# Initialize a BootstrapVue project in the directory 'my-project'
vue init bootstrap-vue/webpack-simple my-project

# Change into the directory
cd my-project

# Install dependencies
npm i

# Fire up the dev server with HMR
npm run dev

You can repeat the commands above replacing bootstrap-vue/webpack-simple with bootstrap-vue/webpack for the webpack template.

Vue CLI 3

Unlike V2, Vue CLI 3 doesn't use templates.

Create a new project in the directory my-project:

npx @vue/cli create my-project

Enter the my-project directory and install bootstrap-vue:

npm i bootstrap-vue

Under the hood, Vue CLI uses webpack, so we can register the BootstrapVue plugin as with the webpack instructions.

import Vue from 'vue'
import BootstrapVue from 'bootstrap-vue'

Vue.use(BootstrapVue)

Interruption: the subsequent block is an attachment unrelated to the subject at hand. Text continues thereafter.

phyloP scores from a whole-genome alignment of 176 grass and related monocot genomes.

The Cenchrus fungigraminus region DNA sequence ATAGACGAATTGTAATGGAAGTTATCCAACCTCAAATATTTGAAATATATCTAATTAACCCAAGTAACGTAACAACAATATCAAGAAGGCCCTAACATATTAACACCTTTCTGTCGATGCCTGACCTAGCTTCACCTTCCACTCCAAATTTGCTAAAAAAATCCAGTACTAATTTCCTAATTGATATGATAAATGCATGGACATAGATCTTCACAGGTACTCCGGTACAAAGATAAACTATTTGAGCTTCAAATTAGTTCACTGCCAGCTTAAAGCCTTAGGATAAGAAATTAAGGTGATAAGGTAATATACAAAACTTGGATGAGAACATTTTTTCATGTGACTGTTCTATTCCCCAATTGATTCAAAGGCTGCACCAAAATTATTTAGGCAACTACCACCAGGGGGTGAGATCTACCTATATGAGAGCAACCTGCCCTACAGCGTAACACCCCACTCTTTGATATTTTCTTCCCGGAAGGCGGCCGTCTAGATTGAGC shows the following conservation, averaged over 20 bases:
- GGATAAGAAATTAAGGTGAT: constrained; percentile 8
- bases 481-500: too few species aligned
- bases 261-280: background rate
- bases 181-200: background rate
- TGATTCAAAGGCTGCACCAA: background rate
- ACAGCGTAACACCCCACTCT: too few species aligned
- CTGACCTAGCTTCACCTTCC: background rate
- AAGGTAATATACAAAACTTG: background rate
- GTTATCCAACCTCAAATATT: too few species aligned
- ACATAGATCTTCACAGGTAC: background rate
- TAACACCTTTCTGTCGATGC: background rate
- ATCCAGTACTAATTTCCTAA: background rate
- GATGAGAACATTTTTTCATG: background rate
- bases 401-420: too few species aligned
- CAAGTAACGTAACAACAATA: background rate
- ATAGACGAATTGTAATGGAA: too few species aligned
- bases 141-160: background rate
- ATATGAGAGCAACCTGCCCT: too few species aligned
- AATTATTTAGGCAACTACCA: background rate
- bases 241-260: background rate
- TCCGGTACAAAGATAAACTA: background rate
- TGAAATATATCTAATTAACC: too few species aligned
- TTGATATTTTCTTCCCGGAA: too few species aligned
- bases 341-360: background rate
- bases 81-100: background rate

import 'bootstrap/dist/css/bootstrap.css'
import 'bootstrap-vue/dist/bootstrap-vue.css'

Optionally, you can import components individually, as below. To shorten import paths, we can add a webpack alias via vue.config.js.

const path = require('path')

module.exports = {
  configureWebpack: {
    resolve: {
      alias: {
        'bootstrap-components': path.resolve(__dirname, 'node_modules/bootstrap-vue/es/components')
      }
    }
  }
}

For additional configuration for Vue CLI 3 for using project relative paths for image src props on various BootstrapVue components, refer to the Vue CLI 3 section of the Image Src Resolving reference page.

Individual components and directives

If you would like to only pull in a specific component or set of components, you can do this by directly importing those components.